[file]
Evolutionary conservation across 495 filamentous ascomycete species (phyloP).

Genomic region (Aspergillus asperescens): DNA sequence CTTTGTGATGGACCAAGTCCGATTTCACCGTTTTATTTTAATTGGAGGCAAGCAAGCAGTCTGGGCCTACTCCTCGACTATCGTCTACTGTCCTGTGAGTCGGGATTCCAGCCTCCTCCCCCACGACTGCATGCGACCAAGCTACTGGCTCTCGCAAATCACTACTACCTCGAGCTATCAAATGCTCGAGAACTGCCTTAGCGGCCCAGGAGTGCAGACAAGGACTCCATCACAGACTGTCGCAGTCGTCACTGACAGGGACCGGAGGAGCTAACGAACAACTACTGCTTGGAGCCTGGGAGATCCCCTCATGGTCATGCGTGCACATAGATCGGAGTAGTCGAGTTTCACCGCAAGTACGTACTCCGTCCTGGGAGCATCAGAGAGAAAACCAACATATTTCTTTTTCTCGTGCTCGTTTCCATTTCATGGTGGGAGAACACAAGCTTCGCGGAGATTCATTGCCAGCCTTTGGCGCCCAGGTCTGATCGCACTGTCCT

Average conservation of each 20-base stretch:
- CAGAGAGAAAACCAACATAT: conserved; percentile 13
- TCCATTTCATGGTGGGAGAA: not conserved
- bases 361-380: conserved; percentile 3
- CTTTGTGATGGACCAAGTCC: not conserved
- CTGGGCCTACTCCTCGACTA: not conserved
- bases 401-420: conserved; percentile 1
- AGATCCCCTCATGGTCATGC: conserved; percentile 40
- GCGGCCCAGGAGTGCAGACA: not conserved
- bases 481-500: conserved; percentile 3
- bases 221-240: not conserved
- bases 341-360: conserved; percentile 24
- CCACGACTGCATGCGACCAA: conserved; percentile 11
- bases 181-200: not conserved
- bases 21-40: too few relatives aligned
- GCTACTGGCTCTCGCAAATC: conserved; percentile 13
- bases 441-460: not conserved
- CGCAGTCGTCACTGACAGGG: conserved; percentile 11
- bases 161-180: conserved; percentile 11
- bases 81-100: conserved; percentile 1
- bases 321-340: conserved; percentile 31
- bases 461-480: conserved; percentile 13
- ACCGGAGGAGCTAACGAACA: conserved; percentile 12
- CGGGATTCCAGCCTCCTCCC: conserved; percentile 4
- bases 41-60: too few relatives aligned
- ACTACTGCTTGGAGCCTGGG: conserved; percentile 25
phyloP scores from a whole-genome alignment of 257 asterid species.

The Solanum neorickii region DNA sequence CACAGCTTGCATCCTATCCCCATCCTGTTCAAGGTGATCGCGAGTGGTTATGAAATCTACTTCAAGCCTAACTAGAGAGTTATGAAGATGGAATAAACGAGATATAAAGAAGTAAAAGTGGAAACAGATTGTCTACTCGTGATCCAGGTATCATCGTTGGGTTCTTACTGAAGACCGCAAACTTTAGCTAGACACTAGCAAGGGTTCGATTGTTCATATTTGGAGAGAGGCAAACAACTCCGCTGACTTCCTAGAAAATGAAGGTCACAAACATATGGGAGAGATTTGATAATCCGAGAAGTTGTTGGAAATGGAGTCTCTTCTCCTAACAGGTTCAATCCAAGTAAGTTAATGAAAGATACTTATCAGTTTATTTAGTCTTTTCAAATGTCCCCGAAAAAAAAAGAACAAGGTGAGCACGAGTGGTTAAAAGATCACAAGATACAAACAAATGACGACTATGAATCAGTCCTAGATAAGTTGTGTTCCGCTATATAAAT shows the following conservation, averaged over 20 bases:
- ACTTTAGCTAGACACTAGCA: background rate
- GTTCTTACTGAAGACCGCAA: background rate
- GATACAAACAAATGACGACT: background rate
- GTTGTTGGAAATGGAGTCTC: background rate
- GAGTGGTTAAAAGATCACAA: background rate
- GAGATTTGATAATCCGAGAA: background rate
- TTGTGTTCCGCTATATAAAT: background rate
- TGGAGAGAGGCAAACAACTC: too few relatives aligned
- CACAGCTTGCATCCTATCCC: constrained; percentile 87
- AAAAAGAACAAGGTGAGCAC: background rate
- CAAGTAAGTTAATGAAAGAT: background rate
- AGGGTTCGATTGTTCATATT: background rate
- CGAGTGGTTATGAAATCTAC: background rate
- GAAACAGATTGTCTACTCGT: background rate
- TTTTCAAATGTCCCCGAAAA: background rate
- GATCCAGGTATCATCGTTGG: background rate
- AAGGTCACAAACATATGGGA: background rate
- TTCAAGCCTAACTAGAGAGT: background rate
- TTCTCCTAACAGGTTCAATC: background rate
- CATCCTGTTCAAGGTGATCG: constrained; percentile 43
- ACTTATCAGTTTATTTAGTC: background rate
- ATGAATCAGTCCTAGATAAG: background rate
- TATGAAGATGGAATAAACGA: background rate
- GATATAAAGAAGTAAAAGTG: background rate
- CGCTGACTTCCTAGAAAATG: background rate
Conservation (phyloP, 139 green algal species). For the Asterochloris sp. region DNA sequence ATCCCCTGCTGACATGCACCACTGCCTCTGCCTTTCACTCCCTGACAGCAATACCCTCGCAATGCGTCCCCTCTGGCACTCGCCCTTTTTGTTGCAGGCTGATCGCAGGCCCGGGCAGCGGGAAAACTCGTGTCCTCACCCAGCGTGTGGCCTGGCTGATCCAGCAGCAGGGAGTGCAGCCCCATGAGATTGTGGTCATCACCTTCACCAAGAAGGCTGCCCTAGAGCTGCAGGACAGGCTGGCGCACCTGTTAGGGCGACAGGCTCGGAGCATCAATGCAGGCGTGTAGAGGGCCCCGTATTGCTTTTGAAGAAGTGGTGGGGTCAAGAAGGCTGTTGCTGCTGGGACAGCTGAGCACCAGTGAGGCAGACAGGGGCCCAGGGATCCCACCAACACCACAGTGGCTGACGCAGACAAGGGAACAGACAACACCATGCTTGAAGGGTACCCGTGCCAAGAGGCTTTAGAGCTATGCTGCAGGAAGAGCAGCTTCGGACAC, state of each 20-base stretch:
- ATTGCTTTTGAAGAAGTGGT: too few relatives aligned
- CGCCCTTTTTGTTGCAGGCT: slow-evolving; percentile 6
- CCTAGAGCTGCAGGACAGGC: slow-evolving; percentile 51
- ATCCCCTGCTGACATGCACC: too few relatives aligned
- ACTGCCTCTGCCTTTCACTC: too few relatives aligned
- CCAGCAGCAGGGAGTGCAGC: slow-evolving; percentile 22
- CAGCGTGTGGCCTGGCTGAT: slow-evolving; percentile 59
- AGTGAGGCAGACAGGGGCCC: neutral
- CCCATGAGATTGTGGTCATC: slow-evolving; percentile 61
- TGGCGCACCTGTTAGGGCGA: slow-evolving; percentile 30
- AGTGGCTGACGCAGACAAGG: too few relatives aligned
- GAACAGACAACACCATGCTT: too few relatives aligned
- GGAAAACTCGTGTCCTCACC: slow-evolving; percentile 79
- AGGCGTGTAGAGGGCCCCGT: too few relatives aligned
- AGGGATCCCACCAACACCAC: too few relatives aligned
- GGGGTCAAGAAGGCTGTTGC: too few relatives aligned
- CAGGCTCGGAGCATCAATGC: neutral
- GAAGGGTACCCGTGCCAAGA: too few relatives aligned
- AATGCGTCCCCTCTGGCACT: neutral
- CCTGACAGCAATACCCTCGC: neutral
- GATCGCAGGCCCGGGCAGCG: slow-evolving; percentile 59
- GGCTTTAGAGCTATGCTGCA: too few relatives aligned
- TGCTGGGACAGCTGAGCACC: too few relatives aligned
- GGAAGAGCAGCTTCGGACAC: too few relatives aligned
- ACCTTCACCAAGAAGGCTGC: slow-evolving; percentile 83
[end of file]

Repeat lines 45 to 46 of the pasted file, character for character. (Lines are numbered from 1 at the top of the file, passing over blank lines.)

- TTTTCAAATGTCCCCGAAAA: background rate
- GATCCAGGTATCATCGTTGG: background rate